Sentencing Guidelines for Prostitution in New York

Sentencing Guidelines for Prostitution or Patronizing a Prostitute in New York

Sentencing Guidelines for Prostitution or Patronizing a Prostitute in New York

New York’s laws create no fewer than nine distinct criminal offenses related to prostitution: prostitution, prostitution in a school zone, patronizing a prostitute, patronizing a person for prostitution in a school zone, aggravated patronizing a minor for prostitution, promoting prostitution, permitting prostitution, compelling prostitution, and sex trafficking.  In this article, our Queens prostitution defense lawyers will focus specifically on prostitution and patronizing a prostitute, two of the more commonly-charged crimes in this group of offenses.

Criminal Penalties for Prostitution in NYC

While most criminal offenses have differing levels of severity, which are indicated by “degree” (e.g. third degree marijuana possession, second degree manslaughter), there are no “degrees” of prostitution under New York’s criminal statutes.  Unless it occurs in a school zone (in which case it is charged as a Class A Misdemeanor), prostitution is always charged as a Class B misdemeanor under NY Penal Law § 230.00.

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Where many of New York’s criminal statutes are lengthy and complex in the definitions, grounds for criminal charges, and various exceptions and special rules they provide, NY Penal Law § 230.00 is surprisingly short and simple – just a single sentence.  The full text of the statute reads as follows:

“A person is guilty of prostitution when such person engages or agrees or offers to engage in sexual conduct with another person in return for a fee.”

A defendant who is convicted of prostitution will face New York’s criminal penalties for Class B misdemeanors, which can include up to three months in jail and a fine of up to $500.  If the offense occurred in a school zone, making it a Class A misdemeanor, the defendant will face more serious penalties: up to one year in jail and a fine of up to $1,000.

What is the Maximum Sentence for Patronizing a Prostitute?

The consequences for patronizing a prostitute – which can potentially be charged as a felony – are more complex.  Unlike prostitution, patronizing a prostitute can be graded several different ways, depending on the circumstances of the crime:

  • Third Degree – Class A Misdemeanor (NY Penal Law § 230.04)
  • Second Degree – Class E Non-Violent Felony (NY Penal Law § 230.05)
  • First Degree – Class D Non-Violent Felony (NY Penal Law § 230.06)

A defendant convicted of a Class D non-violent felony, like patronizing a prostitute in the first degree, would typically face a sentence ranging from one to seven years – or, in some cases, no prison time at all, with probation being sentenced instead.

However, because patronizing a prostitute in the first degree is classified as a “felony sex offense” under NY Penal Law § 70.80(1)(a), it is subject to “determinate sentencing,” in which a minimum portion of the sentence is fixed and absolutely must be served.  The inmate may not be paroled until they have served this portion of the sentence in its entirety.  NY Penal Law § 70.80(4)(a)(iii) specifies that “for a class D felony, the term must be at least two years and must not exceed seven years.”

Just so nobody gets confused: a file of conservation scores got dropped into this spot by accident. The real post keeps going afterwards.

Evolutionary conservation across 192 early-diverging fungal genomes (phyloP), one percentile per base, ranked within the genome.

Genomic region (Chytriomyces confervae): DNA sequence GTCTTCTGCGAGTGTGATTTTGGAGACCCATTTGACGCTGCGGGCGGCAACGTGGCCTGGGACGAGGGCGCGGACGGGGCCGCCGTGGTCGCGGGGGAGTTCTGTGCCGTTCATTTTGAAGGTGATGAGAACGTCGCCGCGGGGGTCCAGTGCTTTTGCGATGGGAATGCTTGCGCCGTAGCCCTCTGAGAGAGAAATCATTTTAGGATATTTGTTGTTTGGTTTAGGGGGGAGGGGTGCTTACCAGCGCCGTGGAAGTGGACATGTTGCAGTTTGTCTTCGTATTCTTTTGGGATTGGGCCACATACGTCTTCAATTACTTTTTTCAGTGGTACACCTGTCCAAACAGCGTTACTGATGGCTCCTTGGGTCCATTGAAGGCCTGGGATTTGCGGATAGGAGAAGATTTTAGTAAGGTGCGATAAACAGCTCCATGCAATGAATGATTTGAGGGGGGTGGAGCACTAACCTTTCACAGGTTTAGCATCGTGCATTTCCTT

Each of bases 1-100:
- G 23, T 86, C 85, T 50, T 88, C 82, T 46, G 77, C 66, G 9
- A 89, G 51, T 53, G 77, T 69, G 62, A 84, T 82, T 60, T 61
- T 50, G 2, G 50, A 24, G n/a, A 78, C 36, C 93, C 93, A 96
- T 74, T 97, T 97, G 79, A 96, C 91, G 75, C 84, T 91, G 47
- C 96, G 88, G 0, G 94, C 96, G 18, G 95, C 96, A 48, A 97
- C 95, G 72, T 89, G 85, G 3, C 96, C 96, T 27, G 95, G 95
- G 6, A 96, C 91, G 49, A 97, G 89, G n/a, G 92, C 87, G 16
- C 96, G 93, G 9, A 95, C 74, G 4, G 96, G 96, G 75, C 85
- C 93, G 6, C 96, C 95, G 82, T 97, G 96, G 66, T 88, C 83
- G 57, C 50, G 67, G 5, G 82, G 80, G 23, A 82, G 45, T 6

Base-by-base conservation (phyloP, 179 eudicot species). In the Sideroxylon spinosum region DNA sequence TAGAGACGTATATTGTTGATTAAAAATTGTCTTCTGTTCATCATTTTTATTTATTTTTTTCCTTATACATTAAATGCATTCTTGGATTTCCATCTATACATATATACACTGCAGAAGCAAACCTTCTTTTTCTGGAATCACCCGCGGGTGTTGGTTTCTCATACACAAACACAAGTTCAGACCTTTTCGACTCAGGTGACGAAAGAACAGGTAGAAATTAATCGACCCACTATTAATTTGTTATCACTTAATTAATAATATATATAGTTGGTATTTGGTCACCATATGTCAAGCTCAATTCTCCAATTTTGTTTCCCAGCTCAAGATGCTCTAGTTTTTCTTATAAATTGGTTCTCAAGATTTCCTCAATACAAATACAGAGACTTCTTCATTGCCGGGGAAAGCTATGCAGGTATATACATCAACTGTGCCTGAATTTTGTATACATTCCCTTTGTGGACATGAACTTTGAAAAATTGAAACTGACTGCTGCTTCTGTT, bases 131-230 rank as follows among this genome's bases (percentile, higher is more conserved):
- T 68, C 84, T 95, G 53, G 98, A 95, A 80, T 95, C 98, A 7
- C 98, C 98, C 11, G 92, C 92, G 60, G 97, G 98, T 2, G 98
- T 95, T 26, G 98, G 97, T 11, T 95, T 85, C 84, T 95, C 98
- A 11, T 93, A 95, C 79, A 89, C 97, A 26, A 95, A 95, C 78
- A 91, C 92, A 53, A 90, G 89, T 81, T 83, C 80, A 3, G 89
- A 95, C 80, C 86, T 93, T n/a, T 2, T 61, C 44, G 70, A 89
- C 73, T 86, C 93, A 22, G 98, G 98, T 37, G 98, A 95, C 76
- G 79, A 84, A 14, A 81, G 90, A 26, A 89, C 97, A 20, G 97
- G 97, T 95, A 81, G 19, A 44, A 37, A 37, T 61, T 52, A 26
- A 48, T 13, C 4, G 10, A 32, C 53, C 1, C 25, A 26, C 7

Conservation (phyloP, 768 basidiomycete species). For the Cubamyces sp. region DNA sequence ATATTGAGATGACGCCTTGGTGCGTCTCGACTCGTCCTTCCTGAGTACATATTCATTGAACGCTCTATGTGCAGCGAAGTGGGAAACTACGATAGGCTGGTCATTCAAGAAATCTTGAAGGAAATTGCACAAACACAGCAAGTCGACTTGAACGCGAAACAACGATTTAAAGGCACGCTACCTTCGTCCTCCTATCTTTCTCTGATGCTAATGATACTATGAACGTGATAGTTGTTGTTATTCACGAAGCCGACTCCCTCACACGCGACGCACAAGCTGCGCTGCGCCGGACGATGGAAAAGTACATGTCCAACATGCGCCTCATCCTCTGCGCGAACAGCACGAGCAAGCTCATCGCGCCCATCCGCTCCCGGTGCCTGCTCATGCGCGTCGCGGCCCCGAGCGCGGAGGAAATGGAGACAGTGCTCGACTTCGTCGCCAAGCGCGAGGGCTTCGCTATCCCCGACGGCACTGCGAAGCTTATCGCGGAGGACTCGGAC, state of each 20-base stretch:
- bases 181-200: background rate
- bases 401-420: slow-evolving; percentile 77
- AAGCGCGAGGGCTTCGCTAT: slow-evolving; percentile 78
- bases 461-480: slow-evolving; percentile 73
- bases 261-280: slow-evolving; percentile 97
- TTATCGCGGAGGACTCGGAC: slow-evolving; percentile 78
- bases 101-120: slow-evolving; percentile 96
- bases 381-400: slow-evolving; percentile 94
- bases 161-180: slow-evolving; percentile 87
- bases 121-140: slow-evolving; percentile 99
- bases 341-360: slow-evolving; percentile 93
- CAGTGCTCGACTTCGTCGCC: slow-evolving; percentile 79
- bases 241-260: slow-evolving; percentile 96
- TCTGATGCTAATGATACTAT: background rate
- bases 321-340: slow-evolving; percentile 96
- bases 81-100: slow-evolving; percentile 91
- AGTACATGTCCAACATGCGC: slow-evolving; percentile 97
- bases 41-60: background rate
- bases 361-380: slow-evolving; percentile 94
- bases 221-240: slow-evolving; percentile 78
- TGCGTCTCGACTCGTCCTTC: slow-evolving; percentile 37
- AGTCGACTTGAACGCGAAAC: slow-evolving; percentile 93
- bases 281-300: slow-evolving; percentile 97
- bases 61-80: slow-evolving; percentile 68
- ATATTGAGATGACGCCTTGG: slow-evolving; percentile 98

Patronizing a prostitute in the second degree, which is a Class E non-violent felony, is not categorized as a felony sex offense by NY Penal Law § 70.80.  A person who is convicted of a Class E non-violent felony in New York may be sentenced to one to four years in prison, or may be placed on probation instead of being incarcerated.

If I’m Convicted, Will I Be Required to Register as a Sex Offender?

If you are convicted of prostitution in New York, you will not have to register as a sex offender.  However, you will be required to register if you are found or plead guilty to patronizing a prostitute and the offense was charged in the second or first degree.  If the offense was charged in the third degree, you will be required to register only if the prostitute was younger than 17 years old at the time of the offense.  You must also register if you were convicted of an equivalent offense in another state, but reside in New York.

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The length of time for which you must remain registered will depend on how your “risk level” for reoffending is assessed by the court:

  • Level 1 (Low Risk) – 20 years
  • Level 2 (Moderate Risk) – Life/permanent
  • Level 3 (High Risk/Safety Threat) – Life/permanent

As long as you are registered, you must comply with various rules and restrictions under the Sex Offender Registration Act (SORA), such as providing the New York Division of Criminal Justice Services (DCJS) with up-to-date information about your address, screen names, and email address(es).  You will also be visible on the Sex Offender Registry to anyone with an internet connection.  Your photograph will be posted along with your personal information and license plate number(s), as well as information about:

  • The date you were convicted.
  • What you were convicted of.
  • The age and sex of the victim.
  • Your relationship to the victim.
  • Whether you used force.

Get the Queens Criminal Defense Lawyer That’s Right for Your Case

If one of your loved ones was arrested for prostitution, patronizing a prostitute, or other offenses involving prostitution in New York City, you need a compassionate and experienced criminal defense lawyer with a history of effectively handling prostitution charges.  Call the Brooklyn sex crime lawyers of Sullivan & Galleshaw at (800) 730-0135 to set up a free legal consultation.  We will keep your information completely confidential.